DOD officials have also stated that they intend to address key recommendations we have made by, for example, (1) better forecasting the initial BRAC costs for military construction, information technology, and relocating military personnel and equipment; (2) better aligning infrastructure to DOD force structure needs by, for example, improving the accuracy and sufficiency of its excess capacity estimates; and (3) pursuing an effort to consolidate and standardize leases, which includes analyzing whether it is feasible to relocate functions from commercial leased space to existing space on an installation, thereby reducing leases and better utilizing excess space.

As the responsibilities of the Assistant Secretary of Defense for Energy, Installations, and Environment are transferred to the recently established Assistant Secretary of Defense for Sustainment, it will be important for DOD to maintain its leadership commitment to aligning support infrastructure with the needs of its forces and achieving efficiencies.

Capacity: partially met. In 2017, we reported that DOD had demonstrated its capacity to align infrastructure with DOD force structure needs by disposing of excess infrastructure during past BRAC rounds and by consolidating some installation services at joint bases, among other efforts. However, we also reported that DOD needed to improve the accuracy of its real property data, including data on the utilization rates of its facilities.

In November 2018, we reported that DOD’s Real Property Assets Database contained inaccurate data and lacked completeness, although certain data that we reviewed had improved in accuracy. We found that the percentage of DOD facilities with missing utilization data improved in fiscal year 2016 (14.4 percent) compared to fiscal year 2014 (23.3 percent). However, DOD continues to be missing utilization data for about 93,600 facilities. To address incomplete and inaccurate data in DOD’s database, we recommended that the department fully monitor its data recording processes, develop and implement corrective actions for identified data discrepancies, and develop a strategy to address risk associated with data quality. DOD generally concurred with these recommendations and identified a series of steps the department would take to implement them.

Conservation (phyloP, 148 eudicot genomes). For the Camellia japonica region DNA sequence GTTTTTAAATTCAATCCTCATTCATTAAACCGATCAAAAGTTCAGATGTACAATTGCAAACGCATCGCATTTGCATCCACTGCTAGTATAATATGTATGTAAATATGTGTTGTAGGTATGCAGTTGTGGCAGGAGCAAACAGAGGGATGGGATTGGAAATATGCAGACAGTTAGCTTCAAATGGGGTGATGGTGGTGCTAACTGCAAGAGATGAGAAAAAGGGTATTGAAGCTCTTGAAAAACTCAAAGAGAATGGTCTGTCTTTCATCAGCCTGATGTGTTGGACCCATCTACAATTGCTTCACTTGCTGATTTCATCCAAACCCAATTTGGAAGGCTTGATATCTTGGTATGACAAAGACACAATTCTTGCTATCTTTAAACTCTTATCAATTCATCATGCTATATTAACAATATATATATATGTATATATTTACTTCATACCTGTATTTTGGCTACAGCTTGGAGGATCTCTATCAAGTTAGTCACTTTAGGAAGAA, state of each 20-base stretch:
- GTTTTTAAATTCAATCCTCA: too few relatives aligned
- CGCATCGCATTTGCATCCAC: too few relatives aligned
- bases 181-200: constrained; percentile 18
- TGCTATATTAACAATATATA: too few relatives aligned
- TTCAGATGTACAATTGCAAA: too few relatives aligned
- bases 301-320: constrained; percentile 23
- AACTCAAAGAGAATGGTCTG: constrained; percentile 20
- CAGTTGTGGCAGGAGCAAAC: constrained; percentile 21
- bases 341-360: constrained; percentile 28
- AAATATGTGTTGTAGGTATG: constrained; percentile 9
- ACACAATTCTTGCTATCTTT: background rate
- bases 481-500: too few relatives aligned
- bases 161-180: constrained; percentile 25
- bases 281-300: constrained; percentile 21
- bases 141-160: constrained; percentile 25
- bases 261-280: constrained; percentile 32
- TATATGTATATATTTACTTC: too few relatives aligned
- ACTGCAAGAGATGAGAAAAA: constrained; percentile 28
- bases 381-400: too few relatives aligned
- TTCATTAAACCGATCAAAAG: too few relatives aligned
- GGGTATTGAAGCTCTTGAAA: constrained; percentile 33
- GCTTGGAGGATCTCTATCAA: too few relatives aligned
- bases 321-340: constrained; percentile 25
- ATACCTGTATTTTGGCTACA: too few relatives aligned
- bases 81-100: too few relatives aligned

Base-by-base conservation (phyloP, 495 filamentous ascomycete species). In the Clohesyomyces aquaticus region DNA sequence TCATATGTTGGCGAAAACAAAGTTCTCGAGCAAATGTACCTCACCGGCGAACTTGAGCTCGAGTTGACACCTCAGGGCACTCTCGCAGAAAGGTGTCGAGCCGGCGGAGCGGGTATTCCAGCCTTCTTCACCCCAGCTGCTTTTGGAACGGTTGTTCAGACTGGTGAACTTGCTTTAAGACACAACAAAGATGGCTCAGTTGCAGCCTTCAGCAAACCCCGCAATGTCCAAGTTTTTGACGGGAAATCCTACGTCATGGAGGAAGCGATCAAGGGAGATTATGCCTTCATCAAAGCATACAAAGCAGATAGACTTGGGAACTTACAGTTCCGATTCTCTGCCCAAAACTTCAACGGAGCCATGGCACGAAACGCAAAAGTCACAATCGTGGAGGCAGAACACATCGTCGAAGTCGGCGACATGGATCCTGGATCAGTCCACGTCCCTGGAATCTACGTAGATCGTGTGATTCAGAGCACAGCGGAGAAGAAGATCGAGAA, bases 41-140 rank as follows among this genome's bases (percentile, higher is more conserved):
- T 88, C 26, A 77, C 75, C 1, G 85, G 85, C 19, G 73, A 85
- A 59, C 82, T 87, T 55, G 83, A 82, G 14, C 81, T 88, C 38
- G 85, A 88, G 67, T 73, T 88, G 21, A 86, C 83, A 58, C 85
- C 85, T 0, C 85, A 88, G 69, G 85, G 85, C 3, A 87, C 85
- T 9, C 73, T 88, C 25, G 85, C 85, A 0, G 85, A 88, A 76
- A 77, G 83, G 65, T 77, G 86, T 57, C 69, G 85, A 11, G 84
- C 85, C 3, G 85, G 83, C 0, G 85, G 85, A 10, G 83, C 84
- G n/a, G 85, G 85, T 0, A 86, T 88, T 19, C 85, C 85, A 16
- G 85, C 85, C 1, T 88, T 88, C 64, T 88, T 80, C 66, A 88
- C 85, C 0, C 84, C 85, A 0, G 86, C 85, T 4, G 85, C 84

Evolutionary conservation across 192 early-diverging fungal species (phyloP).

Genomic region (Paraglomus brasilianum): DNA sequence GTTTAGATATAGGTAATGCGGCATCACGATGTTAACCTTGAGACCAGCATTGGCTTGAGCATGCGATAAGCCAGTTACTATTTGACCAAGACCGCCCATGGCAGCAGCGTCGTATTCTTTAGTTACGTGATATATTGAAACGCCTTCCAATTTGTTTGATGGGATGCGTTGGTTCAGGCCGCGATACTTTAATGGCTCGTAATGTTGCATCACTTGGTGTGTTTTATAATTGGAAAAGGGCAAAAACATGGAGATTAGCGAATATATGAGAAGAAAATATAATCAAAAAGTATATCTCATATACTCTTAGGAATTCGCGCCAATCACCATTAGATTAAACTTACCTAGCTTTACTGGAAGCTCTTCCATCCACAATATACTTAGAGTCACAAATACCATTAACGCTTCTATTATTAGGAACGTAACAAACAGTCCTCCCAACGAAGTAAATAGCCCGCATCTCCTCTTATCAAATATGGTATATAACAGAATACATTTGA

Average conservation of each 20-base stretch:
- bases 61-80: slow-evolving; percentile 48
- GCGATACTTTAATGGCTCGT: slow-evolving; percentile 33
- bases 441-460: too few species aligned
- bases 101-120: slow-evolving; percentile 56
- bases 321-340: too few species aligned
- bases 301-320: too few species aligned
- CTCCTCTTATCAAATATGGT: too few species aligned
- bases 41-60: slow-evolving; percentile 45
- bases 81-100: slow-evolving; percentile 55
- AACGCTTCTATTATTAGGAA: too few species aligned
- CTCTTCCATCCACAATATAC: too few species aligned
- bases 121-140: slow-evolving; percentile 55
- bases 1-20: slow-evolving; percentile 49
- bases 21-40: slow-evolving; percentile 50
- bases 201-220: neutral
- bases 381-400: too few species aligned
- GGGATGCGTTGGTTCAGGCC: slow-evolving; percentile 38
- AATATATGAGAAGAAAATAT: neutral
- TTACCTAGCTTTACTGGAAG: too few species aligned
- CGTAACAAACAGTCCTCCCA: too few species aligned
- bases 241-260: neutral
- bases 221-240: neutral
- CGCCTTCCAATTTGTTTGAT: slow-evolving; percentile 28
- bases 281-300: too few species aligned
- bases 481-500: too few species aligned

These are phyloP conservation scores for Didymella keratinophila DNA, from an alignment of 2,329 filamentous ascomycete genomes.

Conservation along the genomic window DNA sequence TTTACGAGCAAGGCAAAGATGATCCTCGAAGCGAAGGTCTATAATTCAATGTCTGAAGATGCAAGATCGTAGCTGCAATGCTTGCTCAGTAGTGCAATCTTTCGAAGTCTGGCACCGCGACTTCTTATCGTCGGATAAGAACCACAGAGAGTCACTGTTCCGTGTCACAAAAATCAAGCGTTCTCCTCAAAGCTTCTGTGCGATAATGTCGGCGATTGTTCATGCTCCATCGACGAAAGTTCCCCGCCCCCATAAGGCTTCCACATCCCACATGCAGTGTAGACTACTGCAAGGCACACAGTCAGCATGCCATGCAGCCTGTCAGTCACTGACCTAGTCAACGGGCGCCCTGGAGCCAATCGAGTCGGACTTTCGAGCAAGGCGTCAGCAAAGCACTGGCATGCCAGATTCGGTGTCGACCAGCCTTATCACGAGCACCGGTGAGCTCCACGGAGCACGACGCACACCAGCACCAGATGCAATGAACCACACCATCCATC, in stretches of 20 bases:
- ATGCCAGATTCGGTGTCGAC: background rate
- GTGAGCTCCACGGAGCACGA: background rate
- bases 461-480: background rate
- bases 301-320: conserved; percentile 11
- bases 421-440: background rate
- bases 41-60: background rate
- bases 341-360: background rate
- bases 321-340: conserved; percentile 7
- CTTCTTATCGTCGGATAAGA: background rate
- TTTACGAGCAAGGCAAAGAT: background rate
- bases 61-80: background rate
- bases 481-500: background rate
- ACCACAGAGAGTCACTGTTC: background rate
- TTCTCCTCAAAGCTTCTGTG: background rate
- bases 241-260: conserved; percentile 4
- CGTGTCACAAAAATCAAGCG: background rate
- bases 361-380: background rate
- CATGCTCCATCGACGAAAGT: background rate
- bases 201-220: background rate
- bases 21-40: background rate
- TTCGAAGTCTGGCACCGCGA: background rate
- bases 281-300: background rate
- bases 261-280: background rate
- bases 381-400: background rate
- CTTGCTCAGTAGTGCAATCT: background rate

Action plan: met. We reported in 2017 that DOD had developed plans, such as its Real Property Efficiency Plan, to better identify excess infrastructure and thus be positioned to dispose of it. This plan includes DOD’s goals for reducing the footprint of its real property inventory and metrics to gauge progress. The plan is scheduled to be implemented by the end of 2020. However, in 2018, the reduction numbers targeted for DOD under the Office of Management and Budget’s Reduce the Footprint Strategy could not be calculated because, according to Performance.gov (which tracks the goals and objectives of the President’s Management Agenda), the data that DOD submitted was not of sufficient accuracy to support the calculation of its Reduce the Footprint portfolio relative to its baseline.

In October 2018, we reported that DOD had begun using intergovernmental support agreements between military installations and local governments to obtain installation services, such as waste removal, grounds maintenance, and stray animal control. In our 2018 analysis of a sample of these agreements, we found that DOD was achieving cost savings and cost avoidances. DOD agreed to monitor whether installations are evaluating opportunities to use these agreements, stating that the military services will update their policies and procedures to include a process for conducting such monitoring.